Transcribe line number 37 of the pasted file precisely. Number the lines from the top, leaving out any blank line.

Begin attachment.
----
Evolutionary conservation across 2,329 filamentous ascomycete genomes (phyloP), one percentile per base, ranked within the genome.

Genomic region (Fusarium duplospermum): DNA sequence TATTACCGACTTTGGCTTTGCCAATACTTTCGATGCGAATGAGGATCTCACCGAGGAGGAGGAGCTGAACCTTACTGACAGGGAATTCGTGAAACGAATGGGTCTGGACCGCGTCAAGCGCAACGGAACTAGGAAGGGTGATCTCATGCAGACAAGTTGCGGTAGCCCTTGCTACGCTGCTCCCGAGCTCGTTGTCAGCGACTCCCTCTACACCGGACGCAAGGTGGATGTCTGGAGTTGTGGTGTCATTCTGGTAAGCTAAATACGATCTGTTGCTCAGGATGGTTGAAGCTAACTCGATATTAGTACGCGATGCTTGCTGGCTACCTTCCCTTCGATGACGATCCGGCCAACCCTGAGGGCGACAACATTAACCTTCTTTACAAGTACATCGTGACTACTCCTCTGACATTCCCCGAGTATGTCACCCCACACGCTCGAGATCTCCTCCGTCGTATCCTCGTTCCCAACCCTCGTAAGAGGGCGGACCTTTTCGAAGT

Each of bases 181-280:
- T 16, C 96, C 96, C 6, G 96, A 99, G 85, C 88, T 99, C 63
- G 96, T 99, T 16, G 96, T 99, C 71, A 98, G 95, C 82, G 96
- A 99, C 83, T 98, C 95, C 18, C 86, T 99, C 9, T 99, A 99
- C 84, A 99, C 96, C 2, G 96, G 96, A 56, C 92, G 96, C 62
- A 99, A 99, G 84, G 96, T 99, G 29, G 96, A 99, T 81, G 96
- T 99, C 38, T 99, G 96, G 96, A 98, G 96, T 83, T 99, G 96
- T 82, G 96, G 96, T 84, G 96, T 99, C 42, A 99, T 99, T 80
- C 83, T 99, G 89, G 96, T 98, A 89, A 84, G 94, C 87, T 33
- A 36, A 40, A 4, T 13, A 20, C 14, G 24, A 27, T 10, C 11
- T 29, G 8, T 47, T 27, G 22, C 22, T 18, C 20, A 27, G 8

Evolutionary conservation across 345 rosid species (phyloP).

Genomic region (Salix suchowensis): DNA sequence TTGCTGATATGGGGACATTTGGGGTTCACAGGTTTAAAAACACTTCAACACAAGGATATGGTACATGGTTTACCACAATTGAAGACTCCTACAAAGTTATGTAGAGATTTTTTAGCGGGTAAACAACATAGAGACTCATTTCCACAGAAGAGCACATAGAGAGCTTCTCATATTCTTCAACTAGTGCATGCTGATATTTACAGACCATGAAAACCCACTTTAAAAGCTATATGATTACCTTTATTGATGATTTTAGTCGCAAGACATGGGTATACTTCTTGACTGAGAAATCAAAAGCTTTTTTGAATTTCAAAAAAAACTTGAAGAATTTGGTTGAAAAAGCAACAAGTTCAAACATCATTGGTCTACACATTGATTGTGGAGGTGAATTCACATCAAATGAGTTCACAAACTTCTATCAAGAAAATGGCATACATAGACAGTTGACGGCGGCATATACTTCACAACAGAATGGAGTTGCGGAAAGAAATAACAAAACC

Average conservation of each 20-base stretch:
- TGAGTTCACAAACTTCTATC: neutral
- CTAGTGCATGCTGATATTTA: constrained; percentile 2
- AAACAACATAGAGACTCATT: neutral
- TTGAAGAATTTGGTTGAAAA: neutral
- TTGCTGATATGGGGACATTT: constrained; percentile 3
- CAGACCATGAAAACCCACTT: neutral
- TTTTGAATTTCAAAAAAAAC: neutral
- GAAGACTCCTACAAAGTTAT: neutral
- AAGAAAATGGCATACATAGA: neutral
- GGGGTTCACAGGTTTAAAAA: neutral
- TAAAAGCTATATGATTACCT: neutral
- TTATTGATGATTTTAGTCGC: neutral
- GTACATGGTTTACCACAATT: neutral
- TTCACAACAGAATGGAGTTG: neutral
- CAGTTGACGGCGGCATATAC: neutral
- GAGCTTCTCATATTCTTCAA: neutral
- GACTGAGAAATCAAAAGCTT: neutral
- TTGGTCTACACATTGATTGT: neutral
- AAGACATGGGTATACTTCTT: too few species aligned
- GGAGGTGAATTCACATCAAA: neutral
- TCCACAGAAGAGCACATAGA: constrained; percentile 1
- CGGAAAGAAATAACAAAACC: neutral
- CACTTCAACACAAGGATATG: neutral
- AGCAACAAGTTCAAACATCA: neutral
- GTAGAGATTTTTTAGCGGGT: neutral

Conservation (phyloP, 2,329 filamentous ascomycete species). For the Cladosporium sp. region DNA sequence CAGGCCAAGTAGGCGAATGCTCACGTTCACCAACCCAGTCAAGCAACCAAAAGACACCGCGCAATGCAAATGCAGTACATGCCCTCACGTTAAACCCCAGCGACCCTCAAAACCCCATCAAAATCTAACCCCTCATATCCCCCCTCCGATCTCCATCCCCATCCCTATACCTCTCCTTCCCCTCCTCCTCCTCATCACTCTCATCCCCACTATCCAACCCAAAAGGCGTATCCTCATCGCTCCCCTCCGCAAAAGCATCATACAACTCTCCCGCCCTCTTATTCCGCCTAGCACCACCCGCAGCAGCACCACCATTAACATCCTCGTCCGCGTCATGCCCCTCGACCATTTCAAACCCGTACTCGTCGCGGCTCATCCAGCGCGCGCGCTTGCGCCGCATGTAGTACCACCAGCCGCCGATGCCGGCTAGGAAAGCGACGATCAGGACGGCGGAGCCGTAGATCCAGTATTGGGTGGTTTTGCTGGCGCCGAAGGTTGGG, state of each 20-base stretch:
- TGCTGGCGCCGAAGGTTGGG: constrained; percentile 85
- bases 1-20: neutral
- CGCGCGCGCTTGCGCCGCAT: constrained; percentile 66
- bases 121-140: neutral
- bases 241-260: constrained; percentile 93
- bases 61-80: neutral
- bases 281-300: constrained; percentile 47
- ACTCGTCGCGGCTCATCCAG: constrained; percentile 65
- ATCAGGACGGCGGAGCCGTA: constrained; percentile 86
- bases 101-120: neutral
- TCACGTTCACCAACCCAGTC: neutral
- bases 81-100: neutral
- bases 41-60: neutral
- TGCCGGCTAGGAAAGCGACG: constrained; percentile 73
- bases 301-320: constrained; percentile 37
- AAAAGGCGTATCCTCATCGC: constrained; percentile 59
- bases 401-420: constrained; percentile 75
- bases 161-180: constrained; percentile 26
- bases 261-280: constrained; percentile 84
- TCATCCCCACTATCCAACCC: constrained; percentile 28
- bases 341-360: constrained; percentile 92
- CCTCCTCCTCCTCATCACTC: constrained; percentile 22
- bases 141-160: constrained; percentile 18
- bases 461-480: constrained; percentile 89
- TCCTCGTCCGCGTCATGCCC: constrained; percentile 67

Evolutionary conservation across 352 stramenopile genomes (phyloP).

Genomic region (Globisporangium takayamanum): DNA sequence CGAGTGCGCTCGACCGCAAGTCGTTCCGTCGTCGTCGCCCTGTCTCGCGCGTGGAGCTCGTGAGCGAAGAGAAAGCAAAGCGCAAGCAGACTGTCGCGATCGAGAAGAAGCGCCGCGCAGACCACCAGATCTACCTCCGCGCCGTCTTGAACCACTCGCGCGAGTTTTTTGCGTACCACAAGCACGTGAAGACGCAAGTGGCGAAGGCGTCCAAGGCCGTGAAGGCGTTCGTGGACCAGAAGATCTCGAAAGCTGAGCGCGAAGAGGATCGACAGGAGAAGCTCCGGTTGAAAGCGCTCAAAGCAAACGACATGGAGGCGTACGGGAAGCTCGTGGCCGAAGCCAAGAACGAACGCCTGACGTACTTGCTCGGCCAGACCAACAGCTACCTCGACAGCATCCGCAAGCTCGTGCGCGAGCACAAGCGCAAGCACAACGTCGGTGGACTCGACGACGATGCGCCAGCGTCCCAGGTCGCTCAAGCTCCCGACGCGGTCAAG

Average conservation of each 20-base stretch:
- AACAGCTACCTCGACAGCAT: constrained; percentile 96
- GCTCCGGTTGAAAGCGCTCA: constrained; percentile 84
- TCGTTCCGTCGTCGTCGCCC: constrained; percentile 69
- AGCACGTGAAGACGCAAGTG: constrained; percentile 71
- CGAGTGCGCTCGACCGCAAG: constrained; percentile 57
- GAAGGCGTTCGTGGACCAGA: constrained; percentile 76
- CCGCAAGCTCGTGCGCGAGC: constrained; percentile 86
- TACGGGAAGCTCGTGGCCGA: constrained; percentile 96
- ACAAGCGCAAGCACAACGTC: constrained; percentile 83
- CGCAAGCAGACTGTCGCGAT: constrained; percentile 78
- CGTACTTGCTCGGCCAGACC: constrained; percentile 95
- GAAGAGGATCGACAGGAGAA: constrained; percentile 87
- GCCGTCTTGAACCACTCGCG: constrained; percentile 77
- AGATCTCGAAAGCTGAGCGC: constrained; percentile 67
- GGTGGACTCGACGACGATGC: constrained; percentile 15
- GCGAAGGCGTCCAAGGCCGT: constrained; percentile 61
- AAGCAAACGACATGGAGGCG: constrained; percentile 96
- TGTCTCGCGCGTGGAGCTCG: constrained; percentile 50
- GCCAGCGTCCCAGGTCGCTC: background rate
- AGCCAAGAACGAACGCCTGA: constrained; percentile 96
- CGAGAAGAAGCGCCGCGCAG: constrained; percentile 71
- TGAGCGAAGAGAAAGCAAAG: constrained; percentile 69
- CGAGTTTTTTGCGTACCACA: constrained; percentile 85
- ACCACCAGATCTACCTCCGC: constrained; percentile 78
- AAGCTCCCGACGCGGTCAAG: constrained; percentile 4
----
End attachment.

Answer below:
- TCCACAGAAGAGCACATAGA: constrained; percentile 1